Although everyone has experienced a few tough years of higher inflation, it’s important to keep things in perspective. According to the Bureau of Labor, inflation has averaged just 2.41% from 2000 to 2023. Conventional wisdom says you should consider keeping an appropriate amount of your retirement savings allocated to stock and bond mutual funds to help offset inflation risk. Although past performance is no guarantee of future results, historical average stock and bond returns have stayed ahead of inflation over the long term.
Q & A
Do I have to wait until retirement to open a Social Security Account?
No matter what stage you are at in the retirement planning process, everyone should open a Social Security account as soon as possible. Creating an account gives you the control to check your annual Social Security statement for accuracy, change your address, verify your reported earnings, estimate your future benefits, and much more. You can visit ssa.gov to open your account. In fact, the Social Security Administration has recently unveiled a brand-new homepage and a new design to help users find what they need more easily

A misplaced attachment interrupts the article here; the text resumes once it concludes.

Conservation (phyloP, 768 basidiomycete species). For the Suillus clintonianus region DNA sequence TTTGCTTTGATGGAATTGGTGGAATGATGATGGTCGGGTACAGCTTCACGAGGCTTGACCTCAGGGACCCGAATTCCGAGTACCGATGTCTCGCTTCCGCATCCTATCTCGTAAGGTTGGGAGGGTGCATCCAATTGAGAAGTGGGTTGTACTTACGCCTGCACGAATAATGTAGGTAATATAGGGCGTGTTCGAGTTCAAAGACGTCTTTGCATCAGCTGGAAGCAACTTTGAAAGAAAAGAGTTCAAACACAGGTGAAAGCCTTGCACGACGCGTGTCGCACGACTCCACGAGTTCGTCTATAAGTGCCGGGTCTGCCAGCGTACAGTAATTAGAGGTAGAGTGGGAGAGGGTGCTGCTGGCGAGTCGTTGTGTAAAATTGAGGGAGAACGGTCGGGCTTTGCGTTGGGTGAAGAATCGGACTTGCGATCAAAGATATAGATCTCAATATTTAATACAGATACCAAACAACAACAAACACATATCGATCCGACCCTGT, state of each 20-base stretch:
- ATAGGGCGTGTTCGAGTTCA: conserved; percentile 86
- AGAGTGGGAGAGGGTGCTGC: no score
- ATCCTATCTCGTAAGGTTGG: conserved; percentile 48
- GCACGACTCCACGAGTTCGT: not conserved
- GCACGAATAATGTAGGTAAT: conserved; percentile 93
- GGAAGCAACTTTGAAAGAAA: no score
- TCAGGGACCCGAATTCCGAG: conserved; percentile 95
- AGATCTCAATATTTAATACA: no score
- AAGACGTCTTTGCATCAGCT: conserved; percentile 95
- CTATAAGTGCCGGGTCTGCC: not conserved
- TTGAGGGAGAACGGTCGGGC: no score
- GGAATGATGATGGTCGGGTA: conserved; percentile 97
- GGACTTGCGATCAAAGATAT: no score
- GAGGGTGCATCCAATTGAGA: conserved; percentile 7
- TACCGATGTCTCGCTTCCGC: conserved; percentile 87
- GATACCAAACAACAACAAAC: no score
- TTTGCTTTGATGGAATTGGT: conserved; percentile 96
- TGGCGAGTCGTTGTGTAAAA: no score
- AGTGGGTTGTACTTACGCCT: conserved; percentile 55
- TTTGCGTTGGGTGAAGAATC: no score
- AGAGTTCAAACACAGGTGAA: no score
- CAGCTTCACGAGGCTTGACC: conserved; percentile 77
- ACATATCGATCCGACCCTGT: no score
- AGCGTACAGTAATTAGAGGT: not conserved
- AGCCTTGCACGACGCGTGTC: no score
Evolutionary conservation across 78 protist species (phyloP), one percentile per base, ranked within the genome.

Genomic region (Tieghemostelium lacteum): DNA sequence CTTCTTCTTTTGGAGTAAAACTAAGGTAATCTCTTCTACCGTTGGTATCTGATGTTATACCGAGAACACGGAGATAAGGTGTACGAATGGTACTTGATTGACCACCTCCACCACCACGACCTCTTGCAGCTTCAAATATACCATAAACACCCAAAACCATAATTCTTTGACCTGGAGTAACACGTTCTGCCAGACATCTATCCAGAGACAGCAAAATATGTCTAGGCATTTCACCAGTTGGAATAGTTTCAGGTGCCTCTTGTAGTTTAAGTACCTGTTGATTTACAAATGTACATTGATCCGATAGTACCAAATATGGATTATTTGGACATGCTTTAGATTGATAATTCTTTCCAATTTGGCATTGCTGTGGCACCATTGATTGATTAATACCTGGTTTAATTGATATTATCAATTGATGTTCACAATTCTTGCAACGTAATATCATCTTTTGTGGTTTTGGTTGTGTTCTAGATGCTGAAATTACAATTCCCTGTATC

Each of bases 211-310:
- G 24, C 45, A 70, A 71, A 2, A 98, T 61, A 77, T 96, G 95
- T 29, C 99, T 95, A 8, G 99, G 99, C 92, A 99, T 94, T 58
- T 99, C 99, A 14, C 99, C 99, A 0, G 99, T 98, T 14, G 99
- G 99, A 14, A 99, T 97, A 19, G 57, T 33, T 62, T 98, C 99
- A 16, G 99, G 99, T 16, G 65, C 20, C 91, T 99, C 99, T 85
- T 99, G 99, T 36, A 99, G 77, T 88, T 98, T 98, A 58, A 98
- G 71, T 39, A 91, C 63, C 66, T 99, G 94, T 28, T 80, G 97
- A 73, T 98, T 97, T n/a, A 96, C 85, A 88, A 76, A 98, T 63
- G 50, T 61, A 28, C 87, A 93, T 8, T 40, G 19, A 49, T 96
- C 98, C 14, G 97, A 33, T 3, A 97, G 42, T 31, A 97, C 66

Additional Social Security resources can be found on our website at:
Tools & Techniques
You may feel a lot differently about the money you earn from your job versus money that was gifted to you through a will, trust, or other circumstances. And you may have a different feeling toward the money you save through your retirement account – especially when the account is growing versus experiencing losses. You might say everyone has a “money personality” that affects how we think about and manage our money.
Are you expecting a tax refund this year? If so, consider creating an emergency fund with some or all of it. It’s important to have this money available for when something unexpected comes up, such as a car, refrigerator, or dishwasher breaking down. Here are the key features of an emergency fund:
- Aim to have 3-6 months of living expenses saved
- Keep separate from your checking account
- No (or low) transaction fees; no penalties for withdrawals
- Interest earnings on the balance (a little something is better than nothing).
Corner on the Market
Basic Financial Terms to Know
Leading Economic Indicator:
Typically, investors and economists pay attention to leading economic indicators, because they can help predict or forecast economic growth, corporate earnings and stock prices. Some types of leading indicators include unemployment claims, consumer confidence, building permits, inventory changes, and stock prices. Changes in these numbers can potentially signal what short-term changes are likely to occur in the broader economy.
Information for this report was provided by CRA’s Investment Advisor, Innovest Portfolio Solutions.
Innovest is a Registered Investment Adviser registered with the US Securities and Exchange Commission. Unless explicitly stated to the contrary, the material herein is not intended to provide and should not be relied on for investment advice. Under no circumstance are we ever providing tax, accounting, or legal advice.
Past performance is no guarantee of future results. Investing involves the risk of loss.